Why Is Disappointment Such An Enormous Part Of Boxing?


Why Is Disappointment Such An Enormous Part Of Boxing?
By: Sean Crose

Seanie Monaghan wanted to fight Adonis Stevenson. He was disappointed. Adonis Stevenson wanted to fight Joe Smith. He was disappointed. Gennady Golovkin wanted to fight Billy Joe Saunders. He was disappointed. Billy Joe Saunders then wanted to fight Gennady Golovkin. He was disappointed. Welcome to boxing, where disappointment seems to sometimes reign as undisputed pound for pound king. The other night, while I was at the Mohegan Sun Casino to see Sullivan Barrera top off an entertaining card by besting the overmatched Paul Parker, I found myself less than a foot away from talented junior middleweight titlist Demetrius Andrade.

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I asked the skillful Rhode Islander what he had in store for the future. The answer, unfortunately, was nothing at the moment. Andrade, you see, had wanted to face Cuban slickster Erislandy Lara, but ended up being – you guessed it – disappointed. The point of this piece isn’t to point fingers at any of the fighters mentioned above (or below), but rather to illustrate what a frustrating endeavor boxing can be…especially for those who are doing the fighting. It was clear sitting near Andrade, for instance, that the man keeps himself in shape and has expert knowledge of the skills required for success in the ring. His last fight wasn’t even televised in the states, however, and his future, at least at the moment, is grey.

Again, the point here isn’t to support or condemn Andrade (though he’s certainly an engaging guy to speak with). The point here is merely to illustrate the vast, some might even argue infinite, figurative desert so many fighters tend to find themselves in. Part of this, of course, has to do with the fact that boxing has no single controlling authority. This can be frustrating, but at least there’s not one or two people who get to pick who does and doesn’t become a star.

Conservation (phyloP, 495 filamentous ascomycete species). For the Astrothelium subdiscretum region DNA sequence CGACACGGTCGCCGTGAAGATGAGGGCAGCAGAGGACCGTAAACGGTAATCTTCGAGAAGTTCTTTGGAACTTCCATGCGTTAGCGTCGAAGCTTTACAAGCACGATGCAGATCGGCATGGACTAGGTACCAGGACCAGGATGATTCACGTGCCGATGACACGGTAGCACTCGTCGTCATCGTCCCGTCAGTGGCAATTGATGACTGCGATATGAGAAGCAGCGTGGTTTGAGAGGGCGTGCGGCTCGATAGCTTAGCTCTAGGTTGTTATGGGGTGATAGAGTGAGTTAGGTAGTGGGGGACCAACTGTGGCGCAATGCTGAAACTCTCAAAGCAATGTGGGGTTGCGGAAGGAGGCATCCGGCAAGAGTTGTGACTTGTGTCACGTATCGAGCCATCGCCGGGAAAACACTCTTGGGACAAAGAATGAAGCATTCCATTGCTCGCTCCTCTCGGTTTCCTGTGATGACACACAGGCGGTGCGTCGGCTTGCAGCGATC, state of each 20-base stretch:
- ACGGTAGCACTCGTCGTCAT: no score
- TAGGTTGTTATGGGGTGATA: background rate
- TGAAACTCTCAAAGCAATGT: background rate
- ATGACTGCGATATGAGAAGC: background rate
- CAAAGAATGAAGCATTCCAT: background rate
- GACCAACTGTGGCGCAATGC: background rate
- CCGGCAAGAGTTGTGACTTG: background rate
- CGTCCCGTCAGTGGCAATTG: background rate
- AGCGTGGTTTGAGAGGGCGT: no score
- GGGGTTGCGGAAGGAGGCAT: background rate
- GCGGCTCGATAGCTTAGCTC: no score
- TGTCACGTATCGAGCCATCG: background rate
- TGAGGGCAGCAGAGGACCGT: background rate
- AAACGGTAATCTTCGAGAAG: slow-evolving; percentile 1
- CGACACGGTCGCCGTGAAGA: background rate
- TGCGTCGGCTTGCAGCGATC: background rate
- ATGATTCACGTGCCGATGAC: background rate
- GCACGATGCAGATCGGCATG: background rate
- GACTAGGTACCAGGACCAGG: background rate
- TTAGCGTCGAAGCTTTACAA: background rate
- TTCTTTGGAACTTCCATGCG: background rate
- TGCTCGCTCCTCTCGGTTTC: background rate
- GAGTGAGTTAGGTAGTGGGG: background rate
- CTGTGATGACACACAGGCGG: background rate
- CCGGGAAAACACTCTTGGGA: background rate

Then again, there’s also the matter of cherrypicking, which seems to be more relevant than ever these days. Fighters, even up and comers, can act like marketing experts, even when they’re not. Instead of trying to be Floyd Mayweather, boxer, some pugilists seem to aspire to be Floyd Mayweather, millionaire. There’s a huge difference between those two entities, but it looks as if some, if not many, fighters are afraid to recognize it. Such thinking leads, of course, to disappointment among fans, possible opponents and perhaps even the fighters themselves. Fighters, after all, SHOULD care about legacies if they have the chance to create them.

Look, disappointment has been a big part of boxing since at least the time John L Sullivan made it clear he wouldn’t fight the likes of “Prince” Peter Jackson because of Jackson’s skin color. That doesn’t mean there should be as many disappointed souls in the fight game as there seems to be, however. Just because disappointment is a natural part of everyone’s life doesn’t require it to play a leading role. The question, of course, is how can anyone, much less fans, actually deal with this issue plaguing the sweet science? No one appears to have a single satisfactory answer.

Oh well, at least Barrera seemed happy in the wee hours of Saturday morning as I said hi to him walking out of the arena and into the busy casino. For the record, he was supposed to have fought Artur Beterbiev on the 21st of April, but pulled out of the match, having to settle instead for some work against Parker. I think it’s safe to say people were disappointed by that particular turn of events.

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